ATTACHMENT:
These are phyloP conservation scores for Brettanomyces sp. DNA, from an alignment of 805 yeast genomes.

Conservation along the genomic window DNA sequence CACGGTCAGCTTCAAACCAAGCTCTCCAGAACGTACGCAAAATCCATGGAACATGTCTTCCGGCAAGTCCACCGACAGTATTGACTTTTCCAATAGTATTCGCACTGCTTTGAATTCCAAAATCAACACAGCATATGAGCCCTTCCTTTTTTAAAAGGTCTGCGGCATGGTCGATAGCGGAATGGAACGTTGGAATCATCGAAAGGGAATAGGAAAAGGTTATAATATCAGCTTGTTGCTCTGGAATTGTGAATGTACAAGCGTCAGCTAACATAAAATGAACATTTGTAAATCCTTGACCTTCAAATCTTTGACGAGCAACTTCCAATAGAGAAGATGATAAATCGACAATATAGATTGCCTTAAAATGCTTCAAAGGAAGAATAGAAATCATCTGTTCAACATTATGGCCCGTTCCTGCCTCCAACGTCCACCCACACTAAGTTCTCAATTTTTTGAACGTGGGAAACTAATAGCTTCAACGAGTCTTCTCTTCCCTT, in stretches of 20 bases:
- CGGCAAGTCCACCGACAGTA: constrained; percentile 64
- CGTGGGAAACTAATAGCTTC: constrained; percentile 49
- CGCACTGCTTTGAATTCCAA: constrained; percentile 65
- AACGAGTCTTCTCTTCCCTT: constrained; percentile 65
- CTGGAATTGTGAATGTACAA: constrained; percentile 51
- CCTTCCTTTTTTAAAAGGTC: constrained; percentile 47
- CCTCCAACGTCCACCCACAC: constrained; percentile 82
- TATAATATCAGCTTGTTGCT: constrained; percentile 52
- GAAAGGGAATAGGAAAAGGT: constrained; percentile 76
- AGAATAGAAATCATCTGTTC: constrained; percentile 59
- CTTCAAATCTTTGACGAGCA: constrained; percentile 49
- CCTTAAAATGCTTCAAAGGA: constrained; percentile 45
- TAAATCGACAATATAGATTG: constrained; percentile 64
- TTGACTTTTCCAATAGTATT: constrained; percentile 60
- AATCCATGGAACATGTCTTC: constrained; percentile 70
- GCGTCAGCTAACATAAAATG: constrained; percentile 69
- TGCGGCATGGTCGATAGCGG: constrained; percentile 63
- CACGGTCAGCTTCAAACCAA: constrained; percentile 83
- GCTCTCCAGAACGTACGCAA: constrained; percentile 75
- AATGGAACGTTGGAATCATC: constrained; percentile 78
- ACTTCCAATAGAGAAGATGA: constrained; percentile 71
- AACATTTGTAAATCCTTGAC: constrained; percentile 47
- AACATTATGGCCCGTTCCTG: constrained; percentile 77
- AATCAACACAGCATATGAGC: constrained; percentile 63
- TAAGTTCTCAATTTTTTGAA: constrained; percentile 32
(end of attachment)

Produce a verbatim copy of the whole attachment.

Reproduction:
These are phyloP conservation scores for Brettanomyces sp. DNA, from an alignment of 805 yeast genomes.

Conservation along the genomic window DNA sequence CACGGTCAGCTTCAAACCAAGCTCTCCAGAACGTACGCAAAATCCATGGAACATGTCTTCCGGCAAGTCCACCGACAGTATTGACTTTTCCAATAGTATTCGCACTGCTTTGAATTCCAAAATCAACACAGCATATGAGCCCTTCCTTTTTTAAAAGGTCTGCGGCATGGTCGATAGCGGAATGGAACGTTGGAATCATCGAAAGGGAATAGGAAAAGGTTATAATATCAGCTTGTTGCTCTGGAATTGTGAATGTACAAGCGTCAGCTAACATAAAATGAACATTTGTAAATCCTTGACCTTCAAATCTTTGACGAGCAACTTCCAATAGAGAAGATGATAAATCGACAATATAGATTGCCTTAAAATGCTTCAAAGGAAGAATAGAAATCATCTGTTCAACATTATGGCCCGTTCCTGCCTCCAACGTCCACCCACACTAAGTTCTCAATTTTTTGAACGTGGGAAACTAATAGCTTCAACGAGTCTTCTCTTCCCTT, in stretches of 20 bases:
- CGGCAAGTCCACCGACAGTA: constrained; percentile 64
- CGTGGGAAACTAATAGCTTC: constrained; percentile 49
- CGCACTGCTTTGAATTCCAA: constrained; percentile 65
- AACGAGTCTTCTCTTCCCTT: constrained; percentile 65
- CTGGAATTGTGAATGTACAA: constrained; percentile 51
- CCTTCCTTTTTTAAAAGGTC: constrained; percentile 47
- CCTCCAACGTCCACCCACAC: constrained; percentile 82
- TATAATATCAGCTTGTTGCT: constrained; percentile 52
- GAAAGGGAATAGGAAAAGGT: constrained; percentile 76
- AGAATAGAAATCATCTGTTC: constrained; percentile 59
- CTTCAAATCTTTGACGAGCA: constrained; percentile 49
- CCTTAAAATGCTTCAAAGGA: constrained; percentile 45
- TAAATCGACAATATAGATTG: constrained; percentile 64
- TTGACTTTTCCAATAGTATT: constrained; percentile 60
- AATCCATGGAACATGTCTTC: constrained; percentile 70
- GCGTCAGCTAACATAAAATG: constrained; percentile 69
- TGCGGCATGGTCGATAGCGG: constrained; percentile 63
- CACGGTCAGCTTCAAACCAA: constrained; percentile 83
- GCTCTCCAGAACGTACGCAA: constrained; percentile 75
- AATGGAACGTTGGAATCATC: constrained; percentile 78
- ACTTCCAATAGAGAAGATGA: constrained; percentile 71
- AACATTTGTAAATCCTTGAC: constrained; percentile 47
- AACATTATGGCCCGTTCCTG: constrained; percentile 77
- AATCAACACAGCATATGAGC: constrained; percentile 63
- TAAGTTCTCAATTTTTTGAA: constrained; percentile 32